LOUISVILLE, Ky. (WDRB) — Louisville Metro Police say they’ve arrested a man after he committed a sex act in front of several children while at the water feature at Waterfront Park.

It happened Monday, just after 4 p.m., in the 200 block of E. Witherspoon Street, near N. Brook Street, at the park.10868593_G

Police say they were called to the water fountain area after someone reported that a man was committing a sex act in public. When officers arrived, witnesses allegedly told them that they saw 40-year-old David Fox committing the act while inside the water park area.

According to an arrest report, one witness had her 6-year-old and 9-year-old sons with her at the time, and they saw the incident. Another witness had an 11-year-old, an 8-year-old, a 7-year-old, a 1-year-old and a 7-month-old with her — all of whom saw what happened. A third witness had her 9-year-old nephew with her, who also saw the incident.

Police say they searched Fox and found four small plastic bags of marijuana, as well as a pipe used for smoking methamphetamine, and three small bags of suspected methamphetamine.

Fox was arrested and charged with second degree indecent exposure, first degree sexual abuse, possession of marijuana, possession of drug paraphernalia and possession of a controlled substance, according to the arrest report.

He is currently being held at Louisville Metro Corrections.



DALLAS CO., AL (WSFA) – Fed up residents helped authorities take down active meth labs in Dallas County.

The sheriff’s department says complaints from the community led to recent busts and continue to fuel efforts to combat the county’s meth problem.10874695_G

The agency discovered two labs in two days, leading to four arrests.

“Over the past several weeks, we’ve had the public come forward about some meth labs that they suspected were being done in their neighborhoods,” said Captain Mike Granthum with the Dallas County Sheriff’s Department.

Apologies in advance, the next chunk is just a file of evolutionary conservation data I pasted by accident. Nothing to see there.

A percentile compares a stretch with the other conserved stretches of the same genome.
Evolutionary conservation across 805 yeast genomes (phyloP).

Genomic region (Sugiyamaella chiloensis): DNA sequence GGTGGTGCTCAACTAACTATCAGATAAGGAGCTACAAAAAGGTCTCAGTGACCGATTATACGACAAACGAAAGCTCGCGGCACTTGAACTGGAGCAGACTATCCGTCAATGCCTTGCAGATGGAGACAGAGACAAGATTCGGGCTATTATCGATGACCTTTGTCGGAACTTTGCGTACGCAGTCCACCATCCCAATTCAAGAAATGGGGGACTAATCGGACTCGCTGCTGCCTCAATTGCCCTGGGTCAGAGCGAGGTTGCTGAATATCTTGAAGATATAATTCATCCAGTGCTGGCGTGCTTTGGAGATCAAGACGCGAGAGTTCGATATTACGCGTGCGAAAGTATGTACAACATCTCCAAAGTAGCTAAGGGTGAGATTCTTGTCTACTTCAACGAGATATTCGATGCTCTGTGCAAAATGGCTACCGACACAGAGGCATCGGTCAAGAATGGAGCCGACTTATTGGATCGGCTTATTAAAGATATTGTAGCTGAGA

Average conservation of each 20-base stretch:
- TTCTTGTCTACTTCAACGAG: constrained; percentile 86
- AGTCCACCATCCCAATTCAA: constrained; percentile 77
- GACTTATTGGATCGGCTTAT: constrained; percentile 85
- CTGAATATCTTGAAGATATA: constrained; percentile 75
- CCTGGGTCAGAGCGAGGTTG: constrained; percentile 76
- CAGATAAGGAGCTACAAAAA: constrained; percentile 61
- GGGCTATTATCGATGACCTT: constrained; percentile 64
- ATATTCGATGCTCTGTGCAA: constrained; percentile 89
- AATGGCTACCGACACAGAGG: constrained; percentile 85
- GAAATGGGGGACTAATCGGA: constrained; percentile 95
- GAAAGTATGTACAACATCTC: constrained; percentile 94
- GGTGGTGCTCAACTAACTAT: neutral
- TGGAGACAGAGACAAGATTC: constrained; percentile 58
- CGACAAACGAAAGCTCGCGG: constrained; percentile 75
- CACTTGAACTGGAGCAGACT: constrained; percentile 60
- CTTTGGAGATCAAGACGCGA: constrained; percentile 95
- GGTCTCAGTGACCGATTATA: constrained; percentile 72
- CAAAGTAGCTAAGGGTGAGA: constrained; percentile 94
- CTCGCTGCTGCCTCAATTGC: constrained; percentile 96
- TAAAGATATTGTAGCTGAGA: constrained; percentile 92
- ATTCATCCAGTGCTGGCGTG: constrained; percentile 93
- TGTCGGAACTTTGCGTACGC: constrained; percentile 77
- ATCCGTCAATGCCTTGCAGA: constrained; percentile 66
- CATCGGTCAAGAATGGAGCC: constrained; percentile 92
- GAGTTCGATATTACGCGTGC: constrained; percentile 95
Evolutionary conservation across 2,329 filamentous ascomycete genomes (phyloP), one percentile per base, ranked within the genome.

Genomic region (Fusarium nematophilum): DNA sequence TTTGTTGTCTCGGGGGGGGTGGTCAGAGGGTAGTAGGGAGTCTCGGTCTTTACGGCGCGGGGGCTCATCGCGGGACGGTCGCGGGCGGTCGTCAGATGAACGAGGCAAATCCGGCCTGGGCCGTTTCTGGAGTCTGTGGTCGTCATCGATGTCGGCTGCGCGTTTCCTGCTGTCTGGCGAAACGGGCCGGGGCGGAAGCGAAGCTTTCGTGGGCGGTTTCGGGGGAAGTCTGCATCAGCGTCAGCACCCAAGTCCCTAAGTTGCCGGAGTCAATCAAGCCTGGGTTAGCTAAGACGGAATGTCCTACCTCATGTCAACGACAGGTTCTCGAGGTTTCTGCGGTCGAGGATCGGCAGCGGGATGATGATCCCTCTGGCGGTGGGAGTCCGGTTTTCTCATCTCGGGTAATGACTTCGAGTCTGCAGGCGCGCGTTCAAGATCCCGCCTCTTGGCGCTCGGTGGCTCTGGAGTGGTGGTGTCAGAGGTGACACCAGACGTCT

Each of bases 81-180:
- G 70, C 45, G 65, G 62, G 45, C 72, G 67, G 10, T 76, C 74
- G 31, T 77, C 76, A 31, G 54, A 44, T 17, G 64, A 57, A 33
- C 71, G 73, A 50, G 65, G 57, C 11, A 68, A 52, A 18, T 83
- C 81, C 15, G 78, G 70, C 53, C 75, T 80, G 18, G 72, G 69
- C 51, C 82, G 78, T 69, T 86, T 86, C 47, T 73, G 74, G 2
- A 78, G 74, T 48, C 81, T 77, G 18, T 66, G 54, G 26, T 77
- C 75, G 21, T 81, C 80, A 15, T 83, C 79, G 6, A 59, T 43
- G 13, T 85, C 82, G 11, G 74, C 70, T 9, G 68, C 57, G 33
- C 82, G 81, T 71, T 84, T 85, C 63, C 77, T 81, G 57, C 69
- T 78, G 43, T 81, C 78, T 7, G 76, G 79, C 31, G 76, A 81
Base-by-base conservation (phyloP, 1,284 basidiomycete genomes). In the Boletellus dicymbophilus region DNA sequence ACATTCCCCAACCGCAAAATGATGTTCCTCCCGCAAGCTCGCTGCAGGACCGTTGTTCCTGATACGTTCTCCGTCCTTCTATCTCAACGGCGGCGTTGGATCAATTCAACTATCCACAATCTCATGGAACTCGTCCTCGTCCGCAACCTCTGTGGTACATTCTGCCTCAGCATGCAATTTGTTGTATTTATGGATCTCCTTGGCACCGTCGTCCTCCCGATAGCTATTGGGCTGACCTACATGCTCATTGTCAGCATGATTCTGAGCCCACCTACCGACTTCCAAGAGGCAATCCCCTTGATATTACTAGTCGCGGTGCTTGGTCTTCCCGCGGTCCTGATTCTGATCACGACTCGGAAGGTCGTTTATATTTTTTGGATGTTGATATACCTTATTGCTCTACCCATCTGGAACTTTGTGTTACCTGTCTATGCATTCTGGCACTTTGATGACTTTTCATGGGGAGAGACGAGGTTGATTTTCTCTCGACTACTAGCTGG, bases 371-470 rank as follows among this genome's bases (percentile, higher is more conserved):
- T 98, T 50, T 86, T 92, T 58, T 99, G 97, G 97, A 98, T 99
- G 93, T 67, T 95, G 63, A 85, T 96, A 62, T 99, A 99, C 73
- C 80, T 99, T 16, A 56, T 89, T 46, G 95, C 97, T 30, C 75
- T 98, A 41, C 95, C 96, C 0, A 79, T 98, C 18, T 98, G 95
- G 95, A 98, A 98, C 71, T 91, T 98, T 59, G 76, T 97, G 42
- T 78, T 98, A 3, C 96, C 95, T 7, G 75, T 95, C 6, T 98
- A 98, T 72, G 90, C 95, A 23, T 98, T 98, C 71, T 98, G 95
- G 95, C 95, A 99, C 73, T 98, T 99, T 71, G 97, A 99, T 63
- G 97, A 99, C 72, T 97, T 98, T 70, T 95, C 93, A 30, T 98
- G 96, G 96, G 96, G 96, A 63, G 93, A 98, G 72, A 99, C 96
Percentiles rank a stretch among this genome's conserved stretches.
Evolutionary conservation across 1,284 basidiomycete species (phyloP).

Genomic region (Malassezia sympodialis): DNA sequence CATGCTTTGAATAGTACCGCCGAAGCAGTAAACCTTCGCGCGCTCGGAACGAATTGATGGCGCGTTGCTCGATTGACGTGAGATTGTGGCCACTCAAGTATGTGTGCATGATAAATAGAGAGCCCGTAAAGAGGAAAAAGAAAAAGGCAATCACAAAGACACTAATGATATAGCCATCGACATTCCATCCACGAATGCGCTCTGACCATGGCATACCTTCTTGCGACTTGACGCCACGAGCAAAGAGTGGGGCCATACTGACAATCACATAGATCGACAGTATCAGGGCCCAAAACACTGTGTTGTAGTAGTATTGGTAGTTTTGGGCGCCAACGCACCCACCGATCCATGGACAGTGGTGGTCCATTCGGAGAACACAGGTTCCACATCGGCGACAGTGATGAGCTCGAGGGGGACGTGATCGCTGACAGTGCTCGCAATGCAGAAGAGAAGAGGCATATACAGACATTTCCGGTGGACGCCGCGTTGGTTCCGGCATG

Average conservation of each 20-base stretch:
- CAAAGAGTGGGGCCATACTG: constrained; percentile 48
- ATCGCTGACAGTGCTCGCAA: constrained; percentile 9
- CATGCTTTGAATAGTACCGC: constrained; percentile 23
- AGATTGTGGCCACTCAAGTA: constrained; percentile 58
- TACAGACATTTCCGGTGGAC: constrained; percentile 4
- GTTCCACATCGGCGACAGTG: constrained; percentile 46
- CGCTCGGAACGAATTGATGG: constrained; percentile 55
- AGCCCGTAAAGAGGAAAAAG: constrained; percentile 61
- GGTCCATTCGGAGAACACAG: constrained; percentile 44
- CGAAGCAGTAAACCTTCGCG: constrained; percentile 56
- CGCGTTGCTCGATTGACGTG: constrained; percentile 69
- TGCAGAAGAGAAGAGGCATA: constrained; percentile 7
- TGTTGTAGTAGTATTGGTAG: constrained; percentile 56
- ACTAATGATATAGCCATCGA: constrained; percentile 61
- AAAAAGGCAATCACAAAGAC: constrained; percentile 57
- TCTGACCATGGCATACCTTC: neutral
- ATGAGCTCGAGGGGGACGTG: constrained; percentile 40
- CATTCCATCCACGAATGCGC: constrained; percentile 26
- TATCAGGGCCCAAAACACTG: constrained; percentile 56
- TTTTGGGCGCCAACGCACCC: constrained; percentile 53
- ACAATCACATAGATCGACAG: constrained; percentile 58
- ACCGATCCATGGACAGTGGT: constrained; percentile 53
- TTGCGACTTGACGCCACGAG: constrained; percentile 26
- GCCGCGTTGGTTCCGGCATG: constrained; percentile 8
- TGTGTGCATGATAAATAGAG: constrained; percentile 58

The first bust took place on June 23 at a home on County Road 269 in Valley Grande.10874667_G

Investigator Dewayne Sanders with the Dallas County Sheriff’s Department’s Narcotics Unit says information was received that Keith Neeley and another person were making meth at the house. A search was conducted and Neeley and a woman named Audra Tate were arrested.

“Our office responded to one particular incident where a citizen called in and they smelled a particular odor and they thought a meth lab was being cooked. We responded and found two suspects that were involved in cooking the meth. It was an active meth lab,” Cpt. Granthum revealed.

Neeley and Tate were charged with trafficking methamphetamine, unlawful manufacturing of a controlled substance, unlawful possession of a controlled substance and unlawful possession of drug paraphernalia.10874703_G

Two days later, and not far away, a call from a citizen with a report about suspicious activity led authorities to a shed behind a home on County Road 63 in Plantersville.

“Another citizen called in just a couple of days after that not too far from there with the same type of complaint. We responded and found another meth lab that was in the process of being cooked,” Granthum said.

Tony Mitchell and Misty Sanders were arrested and charged with trafficking 10874709_Gmethamphetamine, unlawful manufacturing of a controlled substance, unlawful possession of a controlled substance and unlawful possession of drug paraphernalia.

Narcotics investigators say in both cases, the “shake and bake” method was being used to make the meth. Plastic bottles are used to mix the ingredients.

It’s quicker, easier and cheaper and has become the most common process.

“They’re very dangerous. They’re highly explosive. There’s not a year that goes by that we don’t have people in the ER that have been burned by these meth labs,” Granthum added. “People are just tired of this kind of activity going on in their neighborhood and that’s what it’s going to take. In Dallas County, we have seen a rise in meth use. It’s a cheap drug. It’s readily available and it’s relatively easy to make.”